His eyes astonished me the most. They were an amazing metallic blue. When He looked at me, I could feel Him looking into my soul. Yet, I was not afraid. An 8-year old doesn’t have much to hide, except maybe guilty feelings of teasing her little brother.

He was busy painting. It was then that I noticed He was painting humanity using His blood. Using His tears, the strokes would be lighter or darker. I could not bear to watch. He was painting mothers, fathers, children covered in blood, crying out in agony. I started to weep, but He told me to be strong and patient; things could change from one day to the next.

I knelt beside Him. “You are ready,” He said. He gave me His paintbrush and it turned into a quill. I haven’t stopped writing since that day. When I left the tent, I felt reassured: I knew my purpose, except I had no idea how to go home.

A man’s heart deviseth his way: but the Lord directeth his steps.  ~Proverbs 16:9


“Your parents are waiting,” He told me, “But your Father above knows where you’ve been and where you are going.” It has been 17 years since the dream, but remember it as if it was yesterday.
He showed me a corridor that would lead me home. It was a corridor filled with portraits and I have met every single person since then. They don’t just happen as déjà-vus; it’s as if I’ve met them before. Indeed I have and they all came at a time I needed guidance or reassurance.

At the end of the dream, my brother and our two friends meet each other again, but our senses have changed. We speak, listen and see much clearer. Four years ago, after my near-to-death experience, the four of us all found God again. The dream had reached full-circle.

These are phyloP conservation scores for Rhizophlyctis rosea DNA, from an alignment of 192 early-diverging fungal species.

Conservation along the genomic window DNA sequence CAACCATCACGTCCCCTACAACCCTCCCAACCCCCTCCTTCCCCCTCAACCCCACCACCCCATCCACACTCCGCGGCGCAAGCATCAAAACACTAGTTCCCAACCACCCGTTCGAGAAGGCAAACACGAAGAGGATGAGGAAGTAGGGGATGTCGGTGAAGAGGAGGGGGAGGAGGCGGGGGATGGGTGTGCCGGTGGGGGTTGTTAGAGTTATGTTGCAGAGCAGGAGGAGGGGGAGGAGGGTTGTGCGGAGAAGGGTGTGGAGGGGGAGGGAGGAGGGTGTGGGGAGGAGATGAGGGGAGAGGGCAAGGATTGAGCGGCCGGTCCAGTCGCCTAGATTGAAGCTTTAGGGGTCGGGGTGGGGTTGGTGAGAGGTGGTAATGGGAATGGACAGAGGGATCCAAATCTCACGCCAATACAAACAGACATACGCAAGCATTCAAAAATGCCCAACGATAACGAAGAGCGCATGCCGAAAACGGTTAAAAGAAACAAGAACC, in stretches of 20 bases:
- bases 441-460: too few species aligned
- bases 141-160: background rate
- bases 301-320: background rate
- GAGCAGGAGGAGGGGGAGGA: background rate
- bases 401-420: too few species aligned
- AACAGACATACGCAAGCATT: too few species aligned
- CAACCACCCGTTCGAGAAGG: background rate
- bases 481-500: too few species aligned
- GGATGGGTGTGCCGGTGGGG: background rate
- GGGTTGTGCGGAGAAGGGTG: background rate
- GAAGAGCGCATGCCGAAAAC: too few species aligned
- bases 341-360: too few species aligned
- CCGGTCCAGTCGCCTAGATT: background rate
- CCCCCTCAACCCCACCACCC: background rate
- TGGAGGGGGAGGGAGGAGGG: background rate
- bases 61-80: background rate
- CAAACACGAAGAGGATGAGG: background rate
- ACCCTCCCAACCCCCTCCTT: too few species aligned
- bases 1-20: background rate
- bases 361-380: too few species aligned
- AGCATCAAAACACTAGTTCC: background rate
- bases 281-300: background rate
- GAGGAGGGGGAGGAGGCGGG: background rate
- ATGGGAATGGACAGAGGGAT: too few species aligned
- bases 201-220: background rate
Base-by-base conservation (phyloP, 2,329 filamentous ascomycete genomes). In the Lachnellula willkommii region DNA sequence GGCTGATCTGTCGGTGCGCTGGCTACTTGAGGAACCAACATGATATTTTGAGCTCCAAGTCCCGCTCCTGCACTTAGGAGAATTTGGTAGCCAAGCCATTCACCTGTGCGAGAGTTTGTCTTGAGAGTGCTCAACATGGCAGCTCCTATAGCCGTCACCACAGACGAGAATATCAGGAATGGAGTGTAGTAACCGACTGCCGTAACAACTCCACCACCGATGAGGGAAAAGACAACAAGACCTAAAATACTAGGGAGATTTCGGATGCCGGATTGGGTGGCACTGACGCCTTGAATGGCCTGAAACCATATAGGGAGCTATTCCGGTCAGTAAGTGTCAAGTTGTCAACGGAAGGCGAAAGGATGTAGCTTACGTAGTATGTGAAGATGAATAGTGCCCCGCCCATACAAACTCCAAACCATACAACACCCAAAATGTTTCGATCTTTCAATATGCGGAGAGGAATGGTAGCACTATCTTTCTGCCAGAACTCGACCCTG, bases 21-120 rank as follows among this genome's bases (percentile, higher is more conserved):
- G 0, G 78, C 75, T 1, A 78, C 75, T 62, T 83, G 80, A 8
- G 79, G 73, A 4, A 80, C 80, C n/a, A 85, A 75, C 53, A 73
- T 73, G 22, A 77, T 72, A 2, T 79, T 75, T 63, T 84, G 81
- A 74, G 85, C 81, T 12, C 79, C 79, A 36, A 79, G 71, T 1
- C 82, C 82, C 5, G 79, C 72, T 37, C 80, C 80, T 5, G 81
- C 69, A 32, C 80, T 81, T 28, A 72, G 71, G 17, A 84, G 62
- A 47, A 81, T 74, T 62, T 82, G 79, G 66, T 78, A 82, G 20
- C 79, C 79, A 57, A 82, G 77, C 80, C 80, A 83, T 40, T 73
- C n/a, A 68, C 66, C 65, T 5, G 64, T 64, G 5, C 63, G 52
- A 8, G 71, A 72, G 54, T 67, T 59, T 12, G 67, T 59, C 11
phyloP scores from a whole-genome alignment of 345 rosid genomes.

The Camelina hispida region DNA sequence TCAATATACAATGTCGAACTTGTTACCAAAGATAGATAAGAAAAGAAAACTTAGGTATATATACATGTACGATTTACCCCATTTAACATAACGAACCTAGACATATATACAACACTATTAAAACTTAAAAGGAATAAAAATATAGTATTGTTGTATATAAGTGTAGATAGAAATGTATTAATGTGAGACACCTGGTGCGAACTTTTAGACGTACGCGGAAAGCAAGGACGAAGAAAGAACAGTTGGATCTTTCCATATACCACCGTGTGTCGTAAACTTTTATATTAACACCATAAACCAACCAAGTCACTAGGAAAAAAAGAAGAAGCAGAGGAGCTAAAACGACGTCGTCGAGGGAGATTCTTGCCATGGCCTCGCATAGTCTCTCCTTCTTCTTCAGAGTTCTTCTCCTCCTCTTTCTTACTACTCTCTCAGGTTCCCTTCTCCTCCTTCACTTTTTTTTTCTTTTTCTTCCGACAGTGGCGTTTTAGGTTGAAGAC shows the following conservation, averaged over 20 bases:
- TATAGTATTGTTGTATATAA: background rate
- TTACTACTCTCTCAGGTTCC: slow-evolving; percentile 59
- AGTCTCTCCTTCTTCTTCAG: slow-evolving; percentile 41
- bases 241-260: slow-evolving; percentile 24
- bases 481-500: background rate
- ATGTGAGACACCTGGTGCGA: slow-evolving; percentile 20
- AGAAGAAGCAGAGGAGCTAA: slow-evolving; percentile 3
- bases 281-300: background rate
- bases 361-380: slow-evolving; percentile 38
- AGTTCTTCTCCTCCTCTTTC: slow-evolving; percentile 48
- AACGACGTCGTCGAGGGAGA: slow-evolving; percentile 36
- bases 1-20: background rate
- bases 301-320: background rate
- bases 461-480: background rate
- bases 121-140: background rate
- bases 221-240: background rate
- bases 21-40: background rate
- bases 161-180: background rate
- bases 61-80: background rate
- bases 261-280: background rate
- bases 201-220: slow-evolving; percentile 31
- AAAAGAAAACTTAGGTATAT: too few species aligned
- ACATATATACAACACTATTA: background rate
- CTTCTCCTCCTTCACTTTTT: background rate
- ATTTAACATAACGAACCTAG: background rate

heaven's gate

DARE TO DREAM: Whether we believe in God, Allah, Jehovah… we all have similar dreams and the power to change the world around us by revealing them to others. PIC: online

The dream taught me numerous things:

  • You may be young, but you can awaken at any time.
  • It is on our stillest times, that we hear Him.
  •  Sometimes it’s best to go to your room, pray out aloud and wait. Wait till it all makes sense. It eventually will. Your subconscious will communicate with you via your dreams.
  • I’m a journalist that types with one finger. People laugh at me all the time about it. It’s okay, I received that gifted finger when I was 8 years old.
  •  There is God’s peace in anxious times, God’s love in heartbroken times and God’s hope in uncertain times.
  • Dare to dream about peace, love and destiny…

Behind the mask of xenophobia

SANCTUARY: Zimbabwean refugees make their way to Beit Bridge in hope of food and work across the border. PHOTO: Vanessa Smeets

VANESSA SMEETS

At the abandoned babies’ home, there are five newborns neatly placed in a row.

One is a white baby, Luke, with tiny pink lips, whose parents are originally German. Two generations ago, the war played a part in his family moving to South Africa. He was the only survivor in a family car crash. Next to him, there’s a little black baby with big round eyes. Thumi is a product of rape. Her mother left her at the home after she was born. Next to Thumi lies Mamoud, a little Muslim boy whose parents had to give up, after they lost everything in Nigeria’s conflict wars. Mamoud’s neighbour, Sandra, is a beautiful coloured baby with piercing blue eyes. Her history is a mystery. She was found here after Christmas. Lastly, there’s tiny Bo, very premature and from Chinese origin. His mother passed away during his birth.